I’ve written before about how to build a website requirements document, but not about who owns this task. In a small company, it may end up being the marketing manager or an IT staffer. In a larger company, a digital product manager or a technical project manager may fill the role.
Whatever the title, the person writing the functional requirements document is the “bridge” between the business requirements and the technical capabilities available. That means this person must understand the business needs in the context of what is both possible and sensible on the technical side.
This isn’t easy, and can result in some nasty “blame the messenger” situations if the role and expectations for the functional requirements are not clearly understood by all the players. It’s not unusual for the business side to adopt a “don’t argue with me, just build what I tell you” attitude, because they are the ones who are held accountable for the business success of the site. If your “bridge” guy and technical teams are good, then the business side should back off and let them do what they do.
This seems pretty obvious, but it’s hard. Marketers who willingly modify their ideas in the face of technical constraints often have a much harder time letting go of micromanaging the design of their website.
The business side needs to be deeply involved in producing the creative brief. If they’ve done their part with this, and have a good designer, then it’s time to let the designer do their job. If they’ve neglected their role in the creative brief, or haven’t hired a good designer, the end result will suffer.
Even a good designer can be motivated to do better work by allowing them the time (and budget) to conduct usability testing as part of the design process. There are tools that make this cheaper and easier than it was even two years ago.
For example, most web analytics packages show you the frequency of clicks on a page in a way that can uncover hidden usability problems. “Heatmap” programs like clickdensity and clicktale combine clicks, cursor hovering and mouseover data to provide a picture of how people are using a page. This has many of the benefits of eyetracking studies, but doesn’t require you to gather people in a room and hook them up to eyetracking gear.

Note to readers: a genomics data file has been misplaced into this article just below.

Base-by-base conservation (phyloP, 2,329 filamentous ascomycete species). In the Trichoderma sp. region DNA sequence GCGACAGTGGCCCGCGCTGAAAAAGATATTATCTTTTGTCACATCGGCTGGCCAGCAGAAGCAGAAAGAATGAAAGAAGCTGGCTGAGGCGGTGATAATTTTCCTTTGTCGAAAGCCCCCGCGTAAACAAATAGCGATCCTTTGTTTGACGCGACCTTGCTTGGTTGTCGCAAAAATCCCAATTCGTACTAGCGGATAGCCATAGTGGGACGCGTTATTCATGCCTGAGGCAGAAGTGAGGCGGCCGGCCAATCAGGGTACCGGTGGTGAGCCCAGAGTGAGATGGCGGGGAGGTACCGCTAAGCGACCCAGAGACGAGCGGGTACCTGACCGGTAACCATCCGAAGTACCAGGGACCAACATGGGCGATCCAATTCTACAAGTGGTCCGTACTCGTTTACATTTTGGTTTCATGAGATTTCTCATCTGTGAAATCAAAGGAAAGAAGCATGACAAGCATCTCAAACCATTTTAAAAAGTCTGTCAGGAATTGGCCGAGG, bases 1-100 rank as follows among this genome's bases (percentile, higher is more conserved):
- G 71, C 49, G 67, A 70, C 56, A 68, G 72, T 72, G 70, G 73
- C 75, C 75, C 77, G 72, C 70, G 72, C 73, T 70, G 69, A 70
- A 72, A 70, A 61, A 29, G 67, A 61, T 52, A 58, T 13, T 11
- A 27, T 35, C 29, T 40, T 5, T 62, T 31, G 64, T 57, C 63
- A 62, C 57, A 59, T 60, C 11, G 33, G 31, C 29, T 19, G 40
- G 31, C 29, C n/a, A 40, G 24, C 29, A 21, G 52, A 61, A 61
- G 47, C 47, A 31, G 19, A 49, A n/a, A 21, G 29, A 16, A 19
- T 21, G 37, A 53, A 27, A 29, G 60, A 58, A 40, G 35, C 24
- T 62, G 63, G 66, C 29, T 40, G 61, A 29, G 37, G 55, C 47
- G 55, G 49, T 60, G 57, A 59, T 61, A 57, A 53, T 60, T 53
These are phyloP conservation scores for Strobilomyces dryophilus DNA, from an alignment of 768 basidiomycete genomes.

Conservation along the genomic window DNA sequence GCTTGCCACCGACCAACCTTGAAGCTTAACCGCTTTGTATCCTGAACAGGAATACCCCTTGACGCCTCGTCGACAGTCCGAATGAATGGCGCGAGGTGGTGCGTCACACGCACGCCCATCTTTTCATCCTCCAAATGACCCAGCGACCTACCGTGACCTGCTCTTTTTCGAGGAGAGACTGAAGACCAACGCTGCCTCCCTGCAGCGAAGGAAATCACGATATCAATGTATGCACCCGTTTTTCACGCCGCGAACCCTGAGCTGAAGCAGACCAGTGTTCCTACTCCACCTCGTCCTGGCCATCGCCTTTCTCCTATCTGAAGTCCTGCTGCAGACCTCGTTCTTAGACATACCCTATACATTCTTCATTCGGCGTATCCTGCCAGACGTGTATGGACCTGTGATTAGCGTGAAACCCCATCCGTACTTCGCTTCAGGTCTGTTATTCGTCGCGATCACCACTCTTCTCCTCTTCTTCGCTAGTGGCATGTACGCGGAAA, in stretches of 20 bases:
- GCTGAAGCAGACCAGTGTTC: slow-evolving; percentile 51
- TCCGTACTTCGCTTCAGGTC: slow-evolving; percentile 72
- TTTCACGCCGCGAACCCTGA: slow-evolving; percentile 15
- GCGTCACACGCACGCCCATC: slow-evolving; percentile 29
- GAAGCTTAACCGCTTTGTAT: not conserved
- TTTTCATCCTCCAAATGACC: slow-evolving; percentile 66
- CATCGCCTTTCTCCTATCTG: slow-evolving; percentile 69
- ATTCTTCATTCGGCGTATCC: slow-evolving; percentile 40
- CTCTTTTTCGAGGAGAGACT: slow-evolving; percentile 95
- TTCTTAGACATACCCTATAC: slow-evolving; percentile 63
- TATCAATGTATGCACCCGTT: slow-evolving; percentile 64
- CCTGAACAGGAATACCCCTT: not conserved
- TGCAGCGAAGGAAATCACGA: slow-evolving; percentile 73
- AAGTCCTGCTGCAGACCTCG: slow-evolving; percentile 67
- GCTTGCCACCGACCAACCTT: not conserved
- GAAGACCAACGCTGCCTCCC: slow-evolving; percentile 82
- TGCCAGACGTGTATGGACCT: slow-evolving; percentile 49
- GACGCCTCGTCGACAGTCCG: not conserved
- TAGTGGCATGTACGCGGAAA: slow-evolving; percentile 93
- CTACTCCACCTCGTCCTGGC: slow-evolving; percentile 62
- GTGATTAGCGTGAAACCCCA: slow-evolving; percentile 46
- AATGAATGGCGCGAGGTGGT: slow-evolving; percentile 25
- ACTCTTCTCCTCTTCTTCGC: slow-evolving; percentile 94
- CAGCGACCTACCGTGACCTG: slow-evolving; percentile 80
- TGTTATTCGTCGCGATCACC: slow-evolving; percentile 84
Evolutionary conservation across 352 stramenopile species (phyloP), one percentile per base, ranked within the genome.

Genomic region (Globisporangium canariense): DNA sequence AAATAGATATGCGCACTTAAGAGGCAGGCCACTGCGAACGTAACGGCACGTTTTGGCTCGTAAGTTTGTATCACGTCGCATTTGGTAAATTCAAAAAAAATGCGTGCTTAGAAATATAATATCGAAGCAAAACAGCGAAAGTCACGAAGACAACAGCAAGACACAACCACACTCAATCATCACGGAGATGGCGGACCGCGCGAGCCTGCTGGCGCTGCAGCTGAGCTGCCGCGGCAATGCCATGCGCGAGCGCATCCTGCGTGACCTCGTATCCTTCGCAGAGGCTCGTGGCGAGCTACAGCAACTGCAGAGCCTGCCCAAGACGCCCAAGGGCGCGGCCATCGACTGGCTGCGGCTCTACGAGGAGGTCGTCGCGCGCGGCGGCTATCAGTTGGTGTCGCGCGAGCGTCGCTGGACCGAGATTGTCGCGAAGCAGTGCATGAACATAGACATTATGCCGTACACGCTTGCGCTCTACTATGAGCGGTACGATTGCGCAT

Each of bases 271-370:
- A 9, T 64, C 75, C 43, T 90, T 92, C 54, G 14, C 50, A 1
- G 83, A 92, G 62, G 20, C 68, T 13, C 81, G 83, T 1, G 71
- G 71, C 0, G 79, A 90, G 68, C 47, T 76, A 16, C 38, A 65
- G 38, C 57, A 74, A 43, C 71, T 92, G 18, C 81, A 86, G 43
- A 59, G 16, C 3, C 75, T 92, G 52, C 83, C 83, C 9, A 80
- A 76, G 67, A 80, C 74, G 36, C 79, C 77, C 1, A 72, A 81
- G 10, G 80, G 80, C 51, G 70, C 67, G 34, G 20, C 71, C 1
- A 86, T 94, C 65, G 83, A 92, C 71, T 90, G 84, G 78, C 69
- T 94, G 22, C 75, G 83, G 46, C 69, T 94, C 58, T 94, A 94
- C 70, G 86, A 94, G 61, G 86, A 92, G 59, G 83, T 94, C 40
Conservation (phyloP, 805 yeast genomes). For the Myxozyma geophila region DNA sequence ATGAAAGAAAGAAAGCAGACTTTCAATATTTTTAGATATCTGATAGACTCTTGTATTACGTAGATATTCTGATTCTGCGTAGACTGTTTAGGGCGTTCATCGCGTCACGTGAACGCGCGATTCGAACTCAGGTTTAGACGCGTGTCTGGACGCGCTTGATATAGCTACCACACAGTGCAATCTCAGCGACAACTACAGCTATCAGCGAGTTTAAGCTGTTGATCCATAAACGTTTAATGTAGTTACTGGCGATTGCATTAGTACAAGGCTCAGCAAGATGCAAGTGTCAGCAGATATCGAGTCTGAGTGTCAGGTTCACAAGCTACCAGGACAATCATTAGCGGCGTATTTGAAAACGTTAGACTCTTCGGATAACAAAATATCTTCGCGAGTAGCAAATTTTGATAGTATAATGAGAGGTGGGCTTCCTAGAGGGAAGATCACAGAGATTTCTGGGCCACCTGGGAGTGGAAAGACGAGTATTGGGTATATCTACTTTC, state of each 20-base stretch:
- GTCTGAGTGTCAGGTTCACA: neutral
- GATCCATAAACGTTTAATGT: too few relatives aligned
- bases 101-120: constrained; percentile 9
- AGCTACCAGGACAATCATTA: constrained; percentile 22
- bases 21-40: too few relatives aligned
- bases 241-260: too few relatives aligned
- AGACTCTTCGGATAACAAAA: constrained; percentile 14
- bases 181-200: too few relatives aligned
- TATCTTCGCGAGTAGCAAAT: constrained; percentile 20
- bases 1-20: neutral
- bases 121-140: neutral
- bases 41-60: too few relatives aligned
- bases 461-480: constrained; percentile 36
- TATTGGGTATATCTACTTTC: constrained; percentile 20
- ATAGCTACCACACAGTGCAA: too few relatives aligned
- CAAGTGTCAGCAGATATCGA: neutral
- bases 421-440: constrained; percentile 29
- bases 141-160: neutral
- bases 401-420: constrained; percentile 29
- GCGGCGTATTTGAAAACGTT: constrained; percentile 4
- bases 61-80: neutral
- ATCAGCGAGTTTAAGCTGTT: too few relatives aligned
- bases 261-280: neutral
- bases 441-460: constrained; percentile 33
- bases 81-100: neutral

For more on how and why to produce a creative brief, you may want to look at “How to write a website creative brief”.
Site functionality: Developer
If you are adding significant new functionality as part of your site redesign, your developer obviously needs a great functional requirements document to work from. Some organizations add another step and create a technical requirements document. Unless you’re doing a lot of bleeding edge stuff or launching a new web content management system (CMS) at the same time, functional requirements should be sufficient.
It’s easy to get used to treating developers and what they do as a black box. Most every developer I’ve worked with has been very smart, not just about programming, but about coming up with new solutions to business problems. Let your developers own the “how” part of the redesign process.
The ideal situation is to bring your developer into the conversation early in the process of fleshing out requirements. This allows him to understand enough of the business goals to go beyond the “our system doesn’t do that” to “here’s another way we could accomplish the same thing”. If you only involve your developer at the end, or if you allow the business side to stray into the “how” of things, you will miss out on these insights.
It’s common for many more than four people to be involved in a website redesign. Getting useful, considered input from lots of people can be very valuable. However, if you create a committee approach to decision-making, your redesign will be late and unfocused. It’s better to get input from lots of folks, and then leave decisions to the people in the roles listed above.
A version of this post originally appeared on eMedia Vitals.